ATH 103 : Introduction to Cultural Anthropology
Considers contemporary human cultures from an anthropological perspective. Covers fieldwork, language, race, gender, sex and marriage, kinship, politics, world view, religion, economics, and globalization from a cross-cultural perspective.
This course compares cultures found around the globe, focusing closely upon at least two specific cultures, with extended discussion of additional cultures and societies as appropriate. Greater understanding of particular cultures will be achieved through an application of the comparative method.
Equivalent placement test scores also accepted.
Upon completion of the course students should be able to:
- Describe basic concepts, methods, and theories associated with cultural anthropology.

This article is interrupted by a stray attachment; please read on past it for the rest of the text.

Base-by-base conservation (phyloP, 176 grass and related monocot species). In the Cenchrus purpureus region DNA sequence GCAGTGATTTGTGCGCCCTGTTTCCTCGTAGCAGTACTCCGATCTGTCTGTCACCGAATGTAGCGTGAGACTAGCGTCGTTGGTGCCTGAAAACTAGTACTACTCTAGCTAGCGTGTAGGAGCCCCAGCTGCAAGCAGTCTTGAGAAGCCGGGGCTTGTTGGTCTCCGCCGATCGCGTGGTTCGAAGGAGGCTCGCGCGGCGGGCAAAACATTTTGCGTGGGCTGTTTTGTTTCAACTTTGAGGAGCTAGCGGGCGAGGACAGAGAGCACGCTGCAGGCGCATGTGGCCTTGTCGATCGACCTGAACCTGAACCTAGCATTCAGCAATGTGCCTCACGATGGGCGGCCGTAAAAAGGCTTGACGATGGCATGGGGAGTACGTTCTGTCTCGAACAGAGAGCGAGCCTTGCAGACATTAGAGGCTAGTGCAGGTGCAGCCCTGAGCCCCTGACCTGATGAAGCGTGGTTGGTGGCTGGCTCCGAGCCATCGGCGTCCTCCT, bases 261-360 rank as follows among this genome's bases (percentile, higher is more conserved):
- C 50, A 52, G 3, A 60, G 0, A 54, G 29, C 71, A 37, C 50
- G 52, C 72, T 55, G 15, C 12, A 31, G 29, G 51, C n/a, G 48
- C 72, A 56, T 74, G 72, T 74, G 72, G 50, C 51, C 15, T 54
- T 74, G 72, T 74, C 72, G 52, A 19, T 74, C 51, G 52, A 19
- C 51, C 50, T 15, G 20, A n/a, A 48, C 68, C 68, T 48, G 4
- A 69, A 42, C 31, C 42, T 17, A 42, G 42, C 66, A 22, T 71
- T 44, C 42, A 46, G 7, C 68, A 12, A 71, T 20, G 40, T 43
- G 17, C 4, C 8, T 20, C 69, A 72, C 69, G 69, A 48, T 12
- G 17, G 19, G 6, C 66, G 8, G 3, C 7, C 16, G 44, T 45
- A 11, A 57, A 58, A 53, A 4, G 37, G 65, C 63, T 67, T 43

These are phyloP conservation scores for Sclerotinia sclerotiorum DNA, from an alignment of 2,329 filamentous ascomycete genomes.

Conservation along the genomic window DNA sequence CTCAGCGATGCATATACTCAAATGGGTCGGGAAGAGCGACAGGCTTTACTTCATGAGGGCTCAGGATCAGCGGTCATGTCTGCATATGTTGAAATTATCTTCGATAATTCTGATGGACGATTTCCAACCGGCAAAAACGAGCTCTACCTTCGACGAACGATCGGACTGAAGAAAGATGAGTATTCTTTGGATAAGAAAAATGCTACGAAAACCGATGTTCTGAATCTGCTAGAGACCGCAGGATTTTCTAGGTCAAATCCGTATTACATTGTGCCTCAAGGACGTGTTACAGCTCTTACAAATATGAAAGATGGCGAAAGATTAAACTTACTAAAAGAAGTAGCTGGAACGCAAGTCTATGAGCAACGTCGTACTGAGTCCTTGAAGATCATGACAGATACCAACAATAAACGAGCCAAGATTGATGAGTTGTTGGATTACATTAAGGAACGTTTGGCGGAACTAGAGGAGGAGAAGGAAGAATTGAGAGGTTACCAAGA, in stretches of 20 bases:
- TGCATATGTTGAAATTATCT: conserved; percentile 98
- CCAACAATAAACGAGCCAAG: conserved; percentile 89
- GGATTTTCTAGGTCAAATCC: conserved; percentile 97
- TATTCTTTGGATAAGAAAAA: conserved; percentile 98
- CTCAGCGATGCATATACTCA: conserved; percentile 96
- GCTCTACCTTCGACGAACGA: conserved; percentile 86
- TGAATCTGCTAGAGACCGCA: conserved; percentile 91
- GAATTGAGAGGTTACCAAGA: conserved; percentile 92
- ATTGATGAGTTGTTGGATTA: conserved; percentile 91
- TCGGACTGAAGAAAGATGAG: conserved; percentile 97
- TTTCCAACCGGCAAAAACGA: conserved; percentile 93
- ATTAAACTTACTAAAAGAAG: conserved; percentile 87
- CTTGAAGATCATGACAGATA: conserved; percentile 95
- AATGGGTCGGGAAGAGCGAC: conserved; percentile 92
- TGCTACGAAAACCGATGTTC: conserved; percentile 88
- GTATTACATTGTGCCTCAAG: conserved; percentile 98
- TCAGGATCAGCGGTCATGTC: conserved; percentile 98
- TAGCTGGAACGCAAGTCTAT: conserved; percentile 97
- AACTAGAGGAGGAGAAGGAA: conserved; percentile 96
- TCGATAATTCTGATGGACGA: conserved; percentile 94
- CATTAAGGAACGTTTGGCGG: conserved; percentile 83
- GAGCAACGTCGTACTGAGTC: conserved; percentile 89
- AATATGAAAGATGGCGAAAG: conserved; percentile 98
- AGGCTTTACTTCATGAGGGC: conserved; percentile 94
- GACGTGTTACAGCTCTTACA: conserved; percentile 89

- Use an understanding of anthropology to identify and compare values, beliefs, norms, economic systems, and social organization or institutions in a variety of societies in different world regions.
- Examine systems of power and social justice issues related to U.S. society and other cultures from an anthropological perspective.
- Explore fieldwork methods and ethical considerations of doing anthropological fieldwork.
This course fulfills the following GE requirements: Social Sciences/ASOT-B, Social Sciences/AAOT, Social Sciences/AS, Social Sciences/AAS, Social Sciences/AGS.